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Wonewoc Spiritualist Camp

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camp.jpg.bcf345c521a8e10dca4d4cce436072fa.jpgWonewoc Spiritualist Camp


Wisconsin was fertile ground for Spiritualism in the 1800s and is home to the Morris Pratt Institute in Whitewater which remains the only Spiritualist College in the United States. The small village of Wonewoc, northwest of Madison, became home to the Western Wisconsin Camp Association at that time.

In the mid-1800s, a group of 13 pioneer families led by Rubin Fisk traveled west from Erie County, New York and settled in the hills of the Baraboo Valley, establishing the town of Wonewoc. Many of them were spiritualists, including Jerome Potter. Potter was born in Massachusetts in 1835, and moved to Wonewoc where he taught at the school house. He organized the first Spiritualist meetings in 1874 and they formed the Joint Stock Spiritualists Association soon afterward.

Early members included medium Mrs. Cecelia Ray, daughter of John Rowan and her sister, Arella, who practiced slate writing. Charles S. Marsh was listed as a semi-trance speaker in the 1871 Year Book of Spiritualism and Rubin Fisk was a delegate to the First National Convention of Spiritualists in Chicago in 1893.

Members hosted dances and lectures to raise money, and by 1893 they had saved enough to purchase densely wooded land along the bluffs. They cleared brush, drilled a well, pitched tents, and by 1901 the camp was established. It was named Unity Park, and was intended to be the site of their annual statewide convention. In 1902, they formed the Western Wisconsin Camp Association. Tents rented for $3.00 a week and hundreds of people came by train to visit the camp.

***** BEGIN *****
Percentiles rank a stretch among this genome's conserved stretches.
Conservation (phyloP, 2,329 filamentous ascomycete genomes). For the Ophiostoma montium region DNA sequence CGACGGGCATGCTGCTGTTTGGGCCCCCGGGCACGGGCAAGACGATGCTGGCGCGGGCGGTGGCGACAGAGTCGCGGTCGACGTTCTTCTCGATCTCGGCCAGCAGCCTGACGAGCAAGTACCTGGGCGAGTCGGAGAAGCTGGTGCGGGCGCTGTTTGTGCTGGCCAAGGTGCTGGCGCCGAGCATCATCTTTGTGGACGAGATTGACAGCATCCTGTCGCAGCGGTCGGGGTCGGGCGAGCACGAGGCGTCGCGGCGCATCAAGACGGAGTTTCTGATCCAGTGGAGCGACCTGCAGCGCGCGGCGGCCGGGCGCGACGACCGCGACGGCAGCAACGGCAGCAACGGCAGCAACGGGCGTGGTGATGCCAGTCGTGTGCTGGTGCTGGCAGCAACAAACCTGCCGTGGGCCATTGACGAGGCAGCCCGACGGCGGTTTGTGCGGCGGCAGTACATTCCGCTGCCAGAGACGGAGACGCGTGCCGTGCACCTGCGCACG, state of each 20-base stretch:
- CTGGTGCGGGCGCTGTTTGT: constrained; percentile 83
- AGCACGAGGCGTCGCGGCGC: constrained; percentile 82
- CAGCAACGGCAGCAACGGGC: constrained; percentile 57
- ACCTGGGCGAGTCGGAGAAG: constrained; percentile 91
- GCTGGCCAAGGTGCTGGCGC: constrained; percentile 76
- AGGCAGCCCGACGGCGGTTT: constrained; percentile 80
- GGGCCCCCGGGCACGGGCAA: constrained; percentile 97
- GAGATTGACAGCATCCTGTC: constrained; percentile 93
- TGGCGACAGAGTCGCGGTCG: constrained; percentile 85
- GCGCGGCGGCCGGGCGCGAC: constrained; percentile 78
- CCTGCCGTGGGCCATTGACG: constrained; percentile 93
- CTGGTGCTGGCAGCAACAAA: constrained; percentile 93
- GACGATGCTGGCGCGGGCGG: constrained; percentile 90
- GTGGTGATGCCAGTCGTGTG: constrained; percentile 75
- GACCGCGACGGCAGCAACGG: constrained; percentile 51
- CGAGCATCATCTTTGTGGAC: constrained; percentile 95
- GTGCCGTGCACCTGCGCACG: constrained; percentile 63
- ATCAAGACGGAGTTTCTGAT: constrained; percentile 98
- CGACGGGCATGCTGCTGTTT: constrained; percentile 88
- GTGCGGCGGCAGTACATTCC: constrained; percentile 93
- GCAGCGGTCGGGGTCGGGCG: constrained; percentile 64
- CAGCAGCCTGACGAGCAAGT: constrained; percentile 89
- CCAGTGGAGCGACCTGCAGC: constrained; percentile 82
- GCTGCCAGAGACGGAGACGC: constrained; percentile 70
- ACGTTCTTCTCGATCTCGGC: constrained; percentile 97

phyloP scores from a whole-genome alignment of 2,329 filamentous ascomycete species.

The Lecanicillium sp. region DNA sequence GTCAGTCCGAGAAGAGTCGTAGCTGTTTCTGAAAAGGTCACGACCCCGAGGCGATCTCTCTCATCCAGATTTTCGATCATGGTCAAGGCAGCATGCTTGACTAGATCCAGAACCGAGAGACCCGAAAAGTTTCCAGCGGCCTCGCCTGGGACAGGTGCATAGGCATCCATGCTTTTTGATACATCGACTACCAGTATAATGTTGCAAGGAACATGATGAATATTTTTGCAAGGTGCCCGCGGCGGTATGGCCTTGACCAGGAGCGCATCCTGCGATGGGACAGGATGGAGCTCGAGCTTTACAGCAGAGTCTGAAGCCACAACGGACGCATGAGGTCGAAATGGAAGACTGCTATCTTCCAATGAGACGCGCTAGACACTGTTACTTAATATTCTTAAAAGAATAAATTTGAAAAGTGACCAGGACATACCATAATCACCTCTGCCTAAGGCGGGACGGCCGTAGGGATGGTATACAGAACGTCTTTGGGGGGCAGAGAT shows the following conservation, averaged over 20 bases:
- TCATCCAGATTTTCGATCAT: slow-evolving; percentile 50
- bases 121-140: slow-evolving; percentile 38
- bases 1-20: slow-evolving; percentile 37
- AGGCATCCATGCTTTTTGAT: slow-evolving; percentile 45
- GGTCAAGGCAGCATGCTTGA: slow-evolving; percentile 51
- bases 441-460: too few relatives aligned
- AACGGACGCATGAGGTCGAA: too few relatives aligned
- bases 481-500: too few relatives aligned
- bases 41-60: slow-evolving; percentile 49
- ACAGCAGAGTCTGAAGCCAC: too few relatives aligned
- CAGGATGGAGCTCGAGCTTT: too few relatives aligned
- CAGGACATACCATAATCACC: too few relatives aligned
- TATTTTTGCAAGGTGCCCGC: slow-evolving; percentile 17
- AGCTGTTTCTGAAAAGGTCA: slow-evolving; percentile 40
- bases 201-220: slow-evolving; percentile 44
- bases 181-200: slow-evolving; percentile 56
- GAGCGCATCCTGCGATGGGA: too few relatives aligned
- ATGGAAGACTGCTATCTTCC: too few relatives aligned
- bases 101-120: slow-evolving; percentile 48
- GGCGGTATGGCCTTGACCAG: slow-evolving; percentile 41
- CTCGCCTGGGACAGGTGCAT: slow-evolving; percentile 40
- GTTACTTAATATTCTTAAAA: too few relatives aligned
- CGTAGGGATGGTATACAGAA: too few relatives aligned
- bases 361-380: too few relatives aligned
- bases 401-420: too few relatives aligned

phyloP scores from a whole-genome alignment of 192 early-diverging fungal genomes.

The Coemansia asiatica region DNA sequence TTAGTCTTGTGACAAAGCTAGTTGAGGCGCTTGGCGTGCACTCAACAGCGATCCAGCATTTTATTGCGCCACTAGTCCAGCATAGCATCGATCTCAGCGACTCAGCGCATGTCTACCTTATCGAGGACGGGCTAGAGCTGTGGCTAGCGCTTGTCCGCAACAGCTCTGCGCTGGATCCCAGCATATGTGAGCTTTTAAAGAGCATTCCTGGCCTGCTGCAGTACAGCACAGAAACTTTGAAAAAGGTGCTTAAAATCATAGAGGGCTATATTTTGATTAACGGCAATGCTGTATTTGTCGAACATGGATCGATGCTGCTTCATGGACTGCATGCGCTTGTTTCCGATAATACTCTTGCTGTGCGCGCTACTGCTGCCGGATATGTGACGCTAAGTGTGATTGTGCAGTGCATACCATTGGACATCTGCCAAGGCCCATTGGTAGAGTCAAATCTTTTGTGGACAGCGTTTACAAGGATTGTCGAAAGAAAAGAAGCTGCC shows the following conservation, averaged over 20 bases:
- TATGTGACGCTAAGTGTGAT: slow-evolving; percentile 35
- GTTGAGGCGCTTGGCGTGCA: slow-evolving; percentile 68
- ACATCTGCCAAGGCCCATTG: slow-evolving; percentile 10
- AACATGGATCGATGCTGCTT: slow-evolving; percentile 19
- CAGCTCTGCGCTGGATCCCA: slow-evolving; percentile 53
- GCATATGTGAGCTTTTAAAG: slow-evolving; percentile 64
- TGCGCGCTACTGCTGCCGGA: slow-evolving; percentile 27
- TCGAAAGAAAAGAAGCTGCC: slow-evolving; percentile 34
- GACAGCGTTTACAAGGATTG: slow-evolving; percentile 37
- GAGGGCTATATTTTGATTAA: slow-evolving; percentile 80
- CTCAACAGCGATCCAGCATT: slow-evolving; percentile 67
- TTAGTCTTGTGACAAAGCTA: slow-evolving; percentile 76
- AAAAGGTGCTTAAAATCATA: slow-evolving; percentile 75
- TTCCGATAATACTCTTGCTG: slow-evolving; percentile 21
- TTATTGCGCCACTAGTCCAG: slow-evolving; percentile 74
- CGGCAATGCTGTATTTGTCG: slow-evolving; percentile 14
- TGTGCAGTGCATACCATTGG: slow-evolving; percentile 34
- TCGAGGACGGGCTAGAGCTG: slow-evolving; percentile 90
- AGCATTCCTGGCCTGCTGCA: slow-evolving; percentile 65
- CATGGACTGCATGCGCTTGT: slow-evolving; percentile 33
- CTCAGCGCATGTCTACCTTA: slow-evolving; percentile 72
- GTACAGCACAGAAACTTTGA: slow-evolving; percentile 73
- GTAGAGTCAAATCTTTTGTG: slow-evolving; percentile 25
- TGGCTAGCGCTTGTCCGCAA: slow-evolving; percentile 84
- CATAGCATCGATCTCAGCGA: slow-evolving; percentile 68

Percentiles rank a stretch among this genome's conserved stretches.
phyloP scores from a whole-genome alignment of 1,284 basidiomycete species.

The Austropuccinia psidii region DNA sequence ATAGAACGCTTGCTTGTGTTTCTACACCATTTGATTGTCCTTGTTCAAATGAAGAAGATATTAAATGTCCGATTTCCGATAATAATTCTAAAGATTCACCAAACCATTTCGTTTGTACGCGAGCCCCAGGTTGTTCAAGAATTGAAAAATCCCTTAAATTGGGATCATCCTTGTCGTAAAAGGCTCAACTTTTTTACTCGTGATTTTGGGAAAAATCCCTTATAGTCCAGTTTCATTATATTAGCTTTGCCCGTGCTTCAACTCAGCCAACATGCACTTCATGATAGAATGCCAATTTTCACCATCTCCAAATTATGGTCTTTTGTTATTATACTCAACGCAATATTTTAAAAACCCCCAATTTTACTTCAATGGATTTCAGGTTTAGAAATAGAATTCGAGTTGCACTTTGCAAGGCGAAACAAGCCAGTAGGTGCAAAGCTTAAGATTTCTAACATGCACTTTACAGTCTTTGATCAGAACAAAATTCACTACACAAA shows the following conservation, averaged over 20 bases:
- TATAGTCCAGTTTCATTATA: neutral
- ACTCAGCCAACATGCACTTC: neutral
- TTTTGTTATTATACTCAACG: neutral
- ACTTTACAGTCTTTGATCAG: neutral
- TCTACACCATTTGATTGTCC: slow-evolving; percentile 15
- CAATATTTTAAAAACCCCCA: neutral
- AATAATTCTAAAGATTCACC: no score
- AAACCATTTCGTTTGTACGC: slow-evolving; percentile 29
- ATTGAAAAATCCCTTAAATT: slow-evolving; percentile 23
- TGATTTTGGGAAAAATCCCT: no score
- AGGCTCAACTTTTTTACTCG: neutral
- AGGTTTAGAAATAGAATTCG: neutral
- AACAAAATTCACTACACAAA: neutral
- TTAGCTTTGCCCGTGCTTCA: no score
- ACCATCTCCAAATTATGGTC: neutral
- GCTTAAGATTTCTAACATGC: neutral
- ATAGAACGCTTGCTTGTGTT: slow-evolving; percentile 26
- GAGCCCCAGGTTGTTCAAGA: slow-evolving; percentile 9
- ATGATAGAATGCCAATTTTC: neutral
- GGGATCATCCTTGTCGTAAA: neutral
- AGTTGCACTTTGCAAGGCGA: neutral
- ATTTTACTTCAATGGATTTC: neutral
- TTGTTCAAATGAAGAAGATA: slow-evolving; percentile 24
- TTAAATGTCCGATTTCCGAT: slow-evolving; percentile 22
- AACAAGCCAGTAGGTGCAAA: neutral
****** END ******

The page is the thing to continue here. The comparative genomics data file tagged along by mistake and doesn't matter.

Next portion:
Tents were eventually replaced by cottages in the early 1900s. Some are one-room; others have multiple rooms and screened porches. A number bear dedications to those who have passed on. The largest, the Andrew Jackson Davis house, has guest rooms and a larger meeting space to host workshops. A chapel and dining hall were built to deal with the crowds, but the chapel was damaged and has fallen into disrepair.

Spiritualists have been on the grounds every summer for over 125 years. There is no admission charge to enter. Visitors can sit at the healing tree or just stroll the grounds of the historical Camp. Mediums, clairvoyants, and healers from across the country live at the camp for all or part of the summer season. There are workshops and classes. Readings are available at cost and the camp offers ice cream socials, campfires and budget-rate lodging in the cabins.

Additional Reading:

Ulch, Judith (2007) Wonewoc Spiritualist Camp: A Brief History, Eureka Book Works.

“Spiritualist Camp at Wonewoc Closes,” LaCrosse Tribune, August, 19, 1965

“Hearing from the Dead,” The Spokesman Review, Spokane Washington, Scott Bauer Associated Press, August 25, 2007



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